Meaning Behind Bob Dylan’s Timeless Protest Song “The Times They Are a-Changin’”

They say the only thing constant is change. Well, if that’s true, then the most timeless song that can be written is one about that very fact. Bob Dylan knew it. Hence his classic, “The Times They Are a-Changin’.”

But how did the song come to fruition? What is the meaning and origin?

Cameron Crowe
Somehow with so many music conversations, the famed movie director is connected. Whether it’s his classic band film, Almost Famous, or his movie about grunge life, Singles, or simply the fact that he was married for a long time to Heart’s Nancy Wilson, Crowe is a music man.

To wit, Dylan told Crowe about the inspiration for the protest anthem, “The Times They Are a-Changin’.” “This was definitely a song with a purpose,” he said in the liner notes of the 1985 Dylan box set, Biograph. “It was influenced of course by the Irish and Scottish ballads …’Come All Ye Bold Highway Men’, ‘Come All Ye Tender Hearted Maidens’. I wanted to write a big song, with short concise verses that piled up on each other in a hypnotic way. The civil rights movement and the folk music movement were pretty close for a while and allied together at that time.”

Released as the title song for his 1964 album, Dylan released the track in the U.K. in 1965. It hit No. 9 on the Singles Chart in the country, but it was never released as a single in America. Today, the protest song, which has been covered by everyone from Nina Simone to Simon & Garfunkel, is known as both of his best songs and one of the most important tracks from 20th-century American music. Why for lyrics like this,

The line it is drawn
The curse it is cast
The slow one now
Will later be fast
As the present now
Will later be past
The order is rapidly fadin’
And the first one now
Will later be last
For the times they are a-changin’

President Kennedy
Throughout his career, Dylan has rarely performed “The Times They Are a-Changin’” during his live shows. The night after the assassination of President John F. Kennedy he decided to perform the tune.

“The Times They Are a-Changin’” was written in the fall of 1963. Dylan recorded a demo of the song that later appeared on The Bootleg Series Volumes 1-3 (Rare & Unreleased) 1961-1991. It was recorded in earnest at Columbia studios a few days before Halloween that year and that Columbia recording became the titled track to Dylan’s 1964 LP of the same name.

That same year, JFK died in Dallas. He was assassinated on November 22, 1963, about a month after Dylan tracked “The Times They Are a-Changin’.” So, with it fresh in his mind, Dylan played the song to open his concert on November 23.

Of that experience, Dylan told biographer Anthony Scaduto, “I thought, ‘Wow, how can I open with that song? I’ll get rocks thrown at me.’ But I had to sing it, my whole concert takes off from there. I know I had no understanding of anything. Something had just gone haywire in the country and they were applauding the song. And I couldn’t understand why they were clapping, or why I wrote the song. I couldn’t understand anything. For me, it was just insane.”

While a then-modern day protest song, it was also a traditional song, in many ways, quoting the Bible and Mark 10:31—”But many that are first shall be last, and the last first”—for the climatic line of the song. It was also, of course, a song about change and the country had, with the killing of JFK, undergone a monumental shift.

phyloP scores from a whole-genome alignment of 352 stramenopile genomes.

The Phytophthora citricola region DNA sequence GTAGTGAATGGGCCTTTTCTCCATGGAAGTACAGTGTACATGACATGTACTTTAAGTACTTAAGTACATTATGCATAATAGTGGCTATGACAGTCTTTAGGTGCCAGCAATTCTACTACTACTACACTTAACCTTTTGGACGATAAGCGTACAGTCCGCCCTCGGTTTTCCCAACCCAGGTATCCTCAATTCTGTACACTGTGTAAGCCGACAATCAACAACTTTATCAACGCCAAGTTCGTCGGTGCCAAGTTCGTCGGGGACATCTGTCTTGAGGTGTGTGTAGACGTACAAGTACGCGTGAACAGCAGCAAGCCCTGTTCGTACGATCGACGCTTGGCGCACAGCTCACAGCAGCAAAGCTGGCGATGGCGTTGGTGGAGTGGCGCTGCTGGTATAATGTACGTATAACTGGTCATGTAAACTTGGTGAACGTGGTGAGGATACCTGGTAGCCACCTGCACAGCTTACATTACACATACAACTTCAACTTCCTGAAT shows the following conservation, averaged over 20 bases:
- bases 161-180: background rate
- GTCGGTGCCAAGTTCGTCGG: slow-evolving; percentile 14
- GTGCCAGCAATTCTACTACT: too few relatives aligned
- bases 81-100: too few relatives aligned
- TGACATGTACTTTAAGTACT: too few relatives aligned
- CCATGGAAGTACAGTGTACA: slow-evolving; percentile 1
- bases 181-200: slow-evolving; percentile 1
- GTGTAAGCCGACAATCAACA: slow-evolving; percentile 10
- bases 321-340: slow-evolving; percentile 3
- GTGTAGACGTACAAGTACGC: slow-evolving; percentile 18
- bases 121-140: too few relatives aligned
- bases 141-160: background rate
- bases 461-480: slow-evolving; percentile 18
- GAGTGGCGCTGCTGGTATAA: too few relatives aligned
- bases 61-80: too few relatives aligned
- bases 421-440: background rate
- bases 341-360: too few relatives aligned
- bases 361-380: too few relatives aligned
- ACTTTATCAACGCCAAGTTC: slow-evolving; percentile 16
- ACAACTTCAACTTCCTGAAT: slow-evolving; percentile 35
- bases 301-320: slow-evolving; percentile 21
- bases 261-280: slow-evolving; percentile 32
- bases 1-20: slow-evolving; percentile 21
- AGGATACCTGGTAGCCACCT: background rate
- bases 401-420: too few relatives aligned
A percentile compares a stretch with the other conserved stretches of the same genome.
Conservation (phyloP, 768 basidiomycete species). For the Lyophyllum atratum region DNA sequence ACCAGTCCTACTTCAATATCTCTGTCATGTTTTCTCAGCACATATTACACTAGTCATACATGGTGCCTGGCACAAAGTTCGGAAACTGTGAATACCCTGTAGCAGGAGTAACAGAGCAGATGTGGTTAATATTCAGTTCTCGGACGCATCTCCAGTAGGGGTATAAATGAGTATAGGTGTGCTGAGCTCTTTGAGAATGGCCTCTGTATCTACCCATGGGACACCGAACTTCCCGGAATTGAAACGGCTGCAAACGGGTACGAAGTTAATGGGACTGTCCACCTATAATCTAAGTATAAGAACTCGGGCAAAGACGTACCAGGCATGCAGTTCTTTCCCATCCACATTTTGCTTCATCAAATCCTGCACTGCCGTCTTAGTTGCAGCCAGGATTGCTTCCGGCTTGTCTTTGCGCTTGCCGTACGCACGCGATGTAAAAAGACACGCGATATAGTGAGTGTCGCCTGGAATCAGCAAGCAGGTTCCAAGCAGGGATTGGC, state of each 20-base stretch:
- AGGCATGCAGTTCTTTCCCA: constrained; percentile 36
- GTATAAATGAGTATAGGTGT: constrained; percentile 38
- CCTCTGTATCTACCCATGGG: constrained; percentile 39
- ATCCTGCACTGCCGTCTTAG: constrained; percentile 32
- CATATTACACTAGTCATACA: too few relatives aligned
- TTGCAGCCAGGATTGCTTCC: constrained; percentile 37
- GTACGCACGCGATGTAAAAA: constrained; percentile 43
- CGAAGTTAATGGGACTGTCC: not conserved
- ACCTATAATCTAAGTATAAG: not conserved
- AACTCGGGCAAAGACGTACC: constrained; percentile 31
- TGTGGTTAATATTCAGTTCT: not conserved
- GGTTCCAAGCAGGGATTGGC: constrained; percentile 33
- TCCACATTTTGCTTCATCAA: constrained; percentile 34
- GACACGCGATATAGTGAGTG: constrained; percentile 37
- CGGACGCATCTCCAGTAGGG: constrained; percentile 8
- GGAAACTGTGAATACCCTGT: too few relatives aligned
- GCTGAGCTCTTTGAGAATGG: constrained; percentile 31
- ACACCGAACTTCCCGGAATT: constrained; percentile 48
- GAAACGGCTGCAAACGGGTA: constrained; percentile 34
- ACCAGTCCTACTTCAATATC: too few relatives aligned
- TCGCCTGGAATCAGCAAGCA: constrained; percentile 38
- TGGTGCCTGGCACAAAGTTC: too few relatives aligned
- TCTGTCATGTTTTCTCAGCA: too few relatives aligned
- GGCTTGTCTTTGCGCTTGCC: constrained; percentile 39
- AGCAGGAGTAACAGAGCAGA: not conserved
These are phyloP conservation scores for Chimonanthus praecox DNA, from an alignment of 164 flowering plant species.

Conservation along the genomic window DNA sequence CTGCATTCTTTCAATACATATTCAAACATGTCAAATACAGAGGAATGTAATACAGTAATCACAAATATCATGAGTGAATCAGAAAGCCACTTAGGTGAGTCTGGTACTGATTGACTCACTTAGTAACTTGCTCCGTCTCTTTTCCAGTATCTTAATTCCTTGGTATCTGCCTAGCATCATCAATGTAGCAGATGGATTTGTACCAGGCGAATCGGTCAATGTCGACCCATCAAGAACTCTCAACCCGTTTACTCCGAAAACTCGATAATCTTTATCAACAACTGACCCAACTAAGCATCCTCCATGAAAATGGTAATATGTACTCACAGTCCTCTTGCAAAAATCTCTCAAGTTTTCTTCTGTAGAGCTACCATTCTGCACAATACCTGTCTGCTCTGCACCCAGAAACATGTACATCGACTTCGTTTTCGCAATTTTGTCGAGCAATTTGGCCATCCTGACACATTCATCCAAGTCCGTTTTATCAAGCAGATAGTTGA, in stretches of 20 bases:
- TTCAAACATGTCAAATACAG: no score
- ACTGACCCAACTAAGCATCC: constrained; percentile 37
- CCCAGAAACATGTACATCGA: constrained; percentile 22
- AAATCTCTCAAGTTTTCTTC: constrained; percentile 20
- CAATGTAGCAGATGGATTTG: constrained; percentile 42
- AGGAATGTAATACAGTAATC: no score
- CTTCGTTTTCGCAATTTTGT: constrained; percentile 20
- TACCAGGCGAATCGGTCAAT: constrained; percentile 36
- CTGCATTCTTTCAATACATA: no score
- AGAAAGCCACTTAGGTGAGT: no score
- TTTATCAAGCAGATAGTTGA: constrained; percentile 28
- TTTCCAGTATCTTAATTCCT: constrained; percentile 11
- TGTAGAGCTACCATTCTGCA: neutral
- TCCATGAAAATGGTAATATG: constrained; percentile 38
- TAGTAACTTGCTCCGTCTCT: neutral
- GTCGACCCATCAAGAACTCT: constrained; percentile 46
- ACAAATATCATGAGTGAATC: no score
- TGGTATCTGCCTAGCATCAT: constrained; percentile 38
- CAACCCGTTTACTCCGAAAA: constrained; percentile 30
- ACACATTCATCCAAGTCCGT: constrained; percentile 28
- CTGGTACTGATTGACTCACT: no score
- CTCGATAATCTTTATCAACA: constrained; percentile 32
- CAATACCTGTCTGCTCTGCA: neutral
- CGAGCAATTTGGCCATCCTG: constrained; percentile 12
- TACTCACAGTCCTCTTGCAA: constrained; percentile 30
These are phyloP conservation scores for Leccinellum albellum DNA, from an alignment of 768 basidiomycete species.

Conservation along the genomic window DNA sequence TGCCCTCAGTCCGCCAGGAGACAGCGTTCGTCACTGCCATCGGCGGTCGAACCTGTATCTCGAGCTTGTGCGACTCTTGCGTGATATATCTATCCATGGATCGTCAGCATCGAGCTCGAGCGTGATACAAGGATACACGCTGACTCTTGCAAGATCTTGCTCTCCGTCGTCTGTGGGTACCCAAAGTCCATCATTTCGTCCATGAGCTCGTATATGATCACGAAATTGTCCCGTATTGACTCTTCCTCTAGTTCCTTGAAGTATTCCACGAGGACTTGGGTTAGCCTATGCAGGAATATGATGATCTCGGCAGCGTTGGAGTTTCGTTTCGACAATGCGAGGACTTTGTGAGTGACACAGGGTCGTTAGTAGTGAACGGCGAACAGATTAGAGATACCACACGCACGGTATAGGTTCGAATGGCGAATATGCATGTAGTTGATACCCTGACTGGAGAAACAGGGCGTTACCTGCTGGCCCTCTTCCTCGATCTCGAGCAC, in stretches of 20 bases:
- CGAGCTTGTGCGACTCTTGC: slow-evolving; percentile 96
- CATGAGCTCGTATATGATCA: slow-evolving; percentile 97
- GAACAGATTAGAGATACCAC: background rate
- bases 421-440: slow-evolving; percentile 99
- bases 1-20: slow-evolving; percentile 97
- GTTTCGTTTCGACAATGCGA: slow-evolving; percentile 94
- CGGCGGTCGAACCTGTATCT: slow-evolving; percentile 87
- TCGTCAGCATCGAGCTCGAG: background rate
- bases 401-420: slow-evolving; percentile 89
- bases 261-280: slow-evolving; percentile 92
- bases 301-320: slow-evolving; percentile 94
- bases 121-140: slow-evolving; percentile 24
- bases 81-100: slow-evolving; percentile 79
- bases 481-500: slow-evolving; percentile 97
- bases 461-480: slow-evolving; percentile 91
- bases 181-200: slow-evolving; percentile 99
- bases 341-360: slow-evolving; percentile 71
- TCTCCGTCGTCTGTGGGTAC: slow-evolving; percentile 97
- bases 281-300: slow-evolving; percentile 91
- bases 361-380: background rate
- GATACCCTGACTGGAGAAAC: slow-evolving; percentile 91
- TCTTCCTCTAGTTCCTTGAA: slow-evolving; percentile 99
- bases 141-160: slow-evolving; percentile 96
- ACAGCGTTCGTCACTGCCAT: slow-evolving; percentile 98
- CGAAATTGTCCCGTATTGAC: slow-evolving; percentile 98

The song has become a timeless protest anthem. While the song resonated in the ’60s as the world was changing—Civil Rights, JFK’s death, the looming Vietnam War—it continues to resonate. The song’s lyrics are general enough to apply to just about any moment in time. Sings Dylan,

Come gather ’round people
Wherever you roam
And admit that the waters
Around you have grown
And accept it that soon
You’ll be drenched to the bone
If your time to you is worth savin’
And you better start swimmin’
Or you’ll sink like a stone
For the times they are a-changin’


Come senators, congressmen
Please heed the call
Don’t stand in the doorway
Don’t block up the hall
For he that gets hurt
Will be he who has stalled
The battle outside ragin’
Will soon shake your windows
And rattle your walls
For the times they are a-changin’

With a song this well known, there has been a great deal written both about its history and its meaning. Fans of the Bard should take it all with a grain of salt. Some believe the song to be the Platonic Ideal of a protest folk tune, others think it’s vague and nothing to write home about.

For example, writer Michael Gray in the 2006 book The Bob Dylan Encyclopedia called it the “archetypal protest song” and that Dylan channeled “the unvoiced sentiment of a mass public.” Gray has also said the lyrics are now politically outdated, ironically, given all the changes in the country since it was written. Writer Christopher Ricks, however, says in the 2003 book Dylan’s Visions of Sin that the song “transcends the political preoccupations of the time in which it was written.”

Even musician Tony Glover tells the story to biographer Clinton Heylin, author of Bob Dylan: Behind the Shades Revisited, that Glover stopped by Dylan’s place in the fall of 1963 and saw the lyrics for the song. Glober says he said to Dylan, “What is this shit, man?” To which Dylan allegedly shrugged and said, “Well, you know, it seems to be what the people want to hear.”

Regardless of the intent of the song, it remains one of Dylan’s most beloved and well-recognized.

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